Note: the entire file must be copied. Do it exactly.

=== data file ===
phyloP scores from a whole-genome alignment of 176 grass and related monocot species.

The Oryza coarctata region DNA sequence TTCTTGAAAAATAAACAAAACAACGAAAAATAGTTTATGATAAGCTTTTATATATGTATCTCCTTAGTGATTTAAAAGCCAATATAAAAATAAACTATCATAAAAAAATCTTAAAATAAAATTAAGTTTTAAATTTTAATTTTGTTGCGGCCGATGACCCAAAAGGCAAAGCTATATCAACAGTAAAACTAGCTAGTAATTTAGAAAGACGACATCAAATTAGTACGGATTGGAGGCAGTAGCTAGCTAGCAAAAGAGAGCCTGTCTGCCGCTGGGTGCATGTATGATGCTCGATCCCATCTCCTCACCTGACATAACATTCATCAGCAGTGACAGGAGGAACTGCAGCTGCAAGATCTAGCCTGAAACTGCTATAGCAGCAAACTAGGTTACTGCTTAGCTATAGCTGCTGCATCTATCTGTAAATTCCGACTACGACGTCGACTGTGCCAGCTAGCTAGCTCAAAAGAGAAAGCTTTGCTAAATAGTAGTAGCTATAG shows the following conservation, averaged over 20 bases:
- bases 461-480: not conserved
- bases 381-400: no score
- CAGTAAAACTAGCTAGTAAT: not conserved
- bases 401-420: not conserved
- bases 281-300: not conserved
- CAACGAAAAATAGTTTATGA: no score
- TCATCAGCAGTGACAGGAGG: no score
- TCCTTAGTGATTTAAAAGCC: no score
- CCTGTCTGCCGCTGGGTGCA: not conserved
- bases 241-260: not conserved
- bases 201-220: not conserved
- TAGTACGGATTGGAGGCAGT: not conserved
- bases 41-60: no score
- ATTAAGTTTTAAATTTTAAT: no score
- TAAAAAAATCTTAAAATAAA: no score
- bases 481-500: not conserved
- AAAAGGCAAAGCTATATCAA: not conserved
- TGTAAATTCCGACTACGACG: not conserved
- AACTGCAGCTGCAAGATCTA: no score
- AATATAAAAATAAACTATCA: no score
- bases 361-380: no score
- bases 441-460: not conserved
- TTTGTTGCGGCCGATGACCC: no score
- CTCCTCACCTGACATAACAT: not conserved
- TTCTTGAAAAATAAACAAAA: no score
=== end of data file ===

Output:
phyloP scores from a whole-genome alignment of 176 grass and related monocot species.

The Oryza coarctata region DNA sequence TTCTTGAAAAATAAACAAAACAACGAAAAATAGTTTATGATAAGCTTTTATATATGTATCTCCTTAGTGATTTAAAAGCCAATATAAAAATAAACTATCATAAAAAAATCTTAAAATAAAATTAAGTTTTAAATTTTAATTTTGTTGCGGCCGATGACCCAAAAGGCAAAGCTATATCAACAGTAAAACTAGCTAGTAATTTAGAAAGACGACATCAAATTAGTACGGATTGGAGGCAGTAGCTAGCTAGCAAAAGAGAGCCTGTCTGCCGCTGGGTGCATGTATGATGCTCGATCCCATCTCCTCACCTGACATAACATTCATCAGCAGTGACAGGAGGAACTGCAGCTGCAAGATCTAGCCTGAAACTGCTATAGCAGCAAACTAGGTTACTGCTTAGCTATAGCTGCTGCATCTATCTGTAAATTCCGACTACGACGTCGACTGTGCCAGCTAGCTAGCTCAAAAGAGAAAGCTTTGCTAAATAGTAGTAGCTATAG shows the following conservation, averaged over 20 bases:
- bases 461-480: not conserved
- bases 381-400: no score
- CAGTAAAACTAGCTAGTAAT: not conserved
- bases 401-420: not conserved
- bases 281-300: not conserved
- CAACGAAAAATAGTTTATGA: no score
- TCATCAGCAGTGACAGGAGG: no score
- TCCTTAGTGATTTAAAAGCC: no score
- CCTGTCTGCCGCTGGGTGCA: not conserved
- bases 241-260: not conserved
- bases 201-220: not conserved
- TAGTACGGATTGGAGGCAGT: not conserved
- bases 41-60: no score
- ATTAAGTTTTAAATTTTAAT: no score
- TAAAAAAATCTTAAAATAAA: no score
- bases 481-500: not conserved
- AAAAGGCAAAGCTATATCAA: not conserved
- TGTAAATTCCGACTACGACG: not conserved
- AACTGCAGCTGCAAGATCTA: no score
- AATATAAAAATAAACTATCA: no score
- bases 361-380: no score
- bases 441-460: not conserved
- TTTGTTGCGGCCGATGACCC: no score
- CTCCTCACCTGACATAACAT: not conserved
- TTCTTGAAAAATAAACAAAA: no score